Thank The Union For Killing The Twinkie – Update – Trumka Blames Bain

Unionized Hostess employees walked off the job because they didn’t like the contract the company was offering. They left the company unable to conduct business. They had already helped to put the company into bankruptcy. They were told that if they went on strike the company could close. Now they’re finding out the company wasn’t kidding.

Thank the union when you can’t buy Twinkies, Ding Dongs, HoHos or Wonder Bread.

Failing to persuade striking employees to return to work, Hostess Brands disclosed plans on Friday to liquidate its assets and lay off most of its 18,500 workers, bringing the 82-year-old maker of Wonder Bread and Twinkies to the end of its line.

The painful decision to wind down the Irving, Texas.-based private company follows a nationwide strike that Hostess said severely constrained its operations.

Hostess said delivery of its products, which include Ding Dongs and CupCakes, will continue and its retail stores will keep their lights on for several days to sell already-baked products.

“We deeply regret the necessity of today’s decision, but we do not have the financial resources to weather an extended nationwide strike,” Hostess CEO Gregory Rayburn said in a statement.

As a result of the liquidation, Hostess said it will “move promptly” to lay off “most” of its 18,500 employees and focus on “selling its assets to the highest bidders.” (Read More)

I bought a loaf of Wonder Bread last night. Maybe that’s the last one I’ll ever buy, unless another company buys the brand.

In all fairness, the Teamsters did agree to a contract, it’s the Bakery union that’s bringing about the downfall of the company and the loss of their own jobs.

The Irving, Texas-based company had already reached a contract agreement with its largest union, the International Brotherhood of Teamsters. But thousands of members in its second-biggest union went on strike late last week after rejecting in September a contract offer that cut wages and benefits. Officials for the Bakery, Confectionery, Tobacco Workers and Grain Millers International Union say the company stopped contributing to workers’ pensions last year.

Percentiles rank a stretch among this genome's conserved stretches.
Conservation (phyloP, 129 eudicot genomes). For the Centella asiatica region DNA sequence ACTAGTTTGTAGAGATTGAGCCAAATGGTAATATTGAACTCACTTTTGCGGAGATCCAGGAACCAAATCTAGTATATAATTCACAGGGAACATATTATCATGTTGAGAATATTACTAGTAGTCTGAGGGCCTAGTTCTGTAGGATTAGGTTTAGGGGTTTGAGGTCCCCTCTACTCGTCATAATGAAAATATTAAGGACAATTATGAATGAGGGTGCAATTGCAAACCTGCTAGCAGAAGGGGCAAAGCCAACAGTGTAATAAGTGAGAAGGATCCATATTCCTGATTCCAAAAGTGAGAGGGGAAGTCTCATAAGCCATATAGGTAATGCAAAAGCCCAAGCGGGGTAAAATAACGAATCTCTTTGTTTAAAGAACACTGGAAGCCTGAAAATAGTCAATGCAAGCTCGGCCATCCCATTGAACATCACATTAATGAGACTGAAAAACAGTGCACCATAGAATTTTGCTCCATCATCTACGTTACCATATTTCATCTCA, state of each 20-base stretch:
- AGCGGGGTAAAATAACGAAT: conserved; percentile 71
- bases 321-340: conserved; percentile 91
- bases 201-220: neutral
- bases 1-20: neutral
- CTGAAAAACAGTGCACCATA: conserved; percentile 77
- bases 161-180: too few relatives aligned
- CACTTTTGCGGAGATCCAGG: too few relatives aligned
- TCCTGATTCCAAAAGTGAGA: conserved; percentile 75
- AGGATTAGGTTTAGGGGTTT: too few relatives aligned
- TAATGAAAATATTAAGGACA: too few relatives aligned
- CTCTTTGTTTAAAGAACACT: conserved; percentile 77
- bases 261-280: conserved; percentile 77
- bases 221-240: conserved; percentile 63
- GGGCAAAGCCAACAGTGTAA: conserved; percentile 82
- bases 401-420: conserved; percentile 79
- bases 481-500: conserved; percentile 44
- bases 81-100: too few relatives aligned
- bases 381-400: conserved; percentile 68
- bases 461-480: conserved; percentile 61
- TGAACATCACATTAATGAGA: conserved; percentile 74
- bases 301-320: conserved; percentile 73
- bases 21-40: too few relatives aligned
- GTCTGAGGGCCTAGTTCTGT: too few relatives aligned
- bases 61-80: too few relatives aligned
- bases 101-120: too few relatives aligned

NBC’s Savannah Guthrie read a statement on “Today” from the bakers’ union that said: “Despite Greg Rayburn’s insulting and disingenuous statements of the last several months, the truth is that Hostess workers and the union have absolutely no responsibility for the failure of this company. That responsibility rests squarely on the shoulders of the company’s decision makers.”

Rayburn responded that he had been “pretty straightforward in all the town hall meetings I’ve done at our plants to say that in this situation I think there is blame that goes around for everyone.”

He denied that the decision to shut down could be a last ditch negotiation tactic to get the union back to the table.

“It’s over,” he said. “This is it.” (Read More)

The above article goes on to note that some of the bakery workers defied the union and crossed the picket lines because they wanted to keep their jobs. Unfortunately, there weren’t enough of them and now they’ll all be in the unemployment line.

Update: Linked by The Pirate’s Cove where I was reminded that Hostess also has those great donuts. The kids love them. They serve Hostess donuts before their religious education classes, what will the kids eat now?

Update: It didn’t take Richard Trumka long to come out and blame it on Mitt Romney and venture capitalists. What a scum. Oh, and now a petition has hit the White House asking for a bailout of Hostess.

Update: Ace of Spades on Trumka’s ridiculous rant:

So the company was already in bankruptcy, and a Bain-like private equity firmbrought it out of bankruptcy due to a $130 million investment, which the investors, get this, hoped to one day see a profit on.

The union workers disagreed, and told the investors that they should not only never expect a profit, but that they would continue escalating demands so that additional bankruptcies and additional bailouts of millions of dollars would follow.

So, the investors said: See ya. No use throwing good money after bad.

But remember, it’s the people who spent $130 million to bring the company out of bankruptcy who are the villains here.

Update: Linked by The First Street Journal – thanks!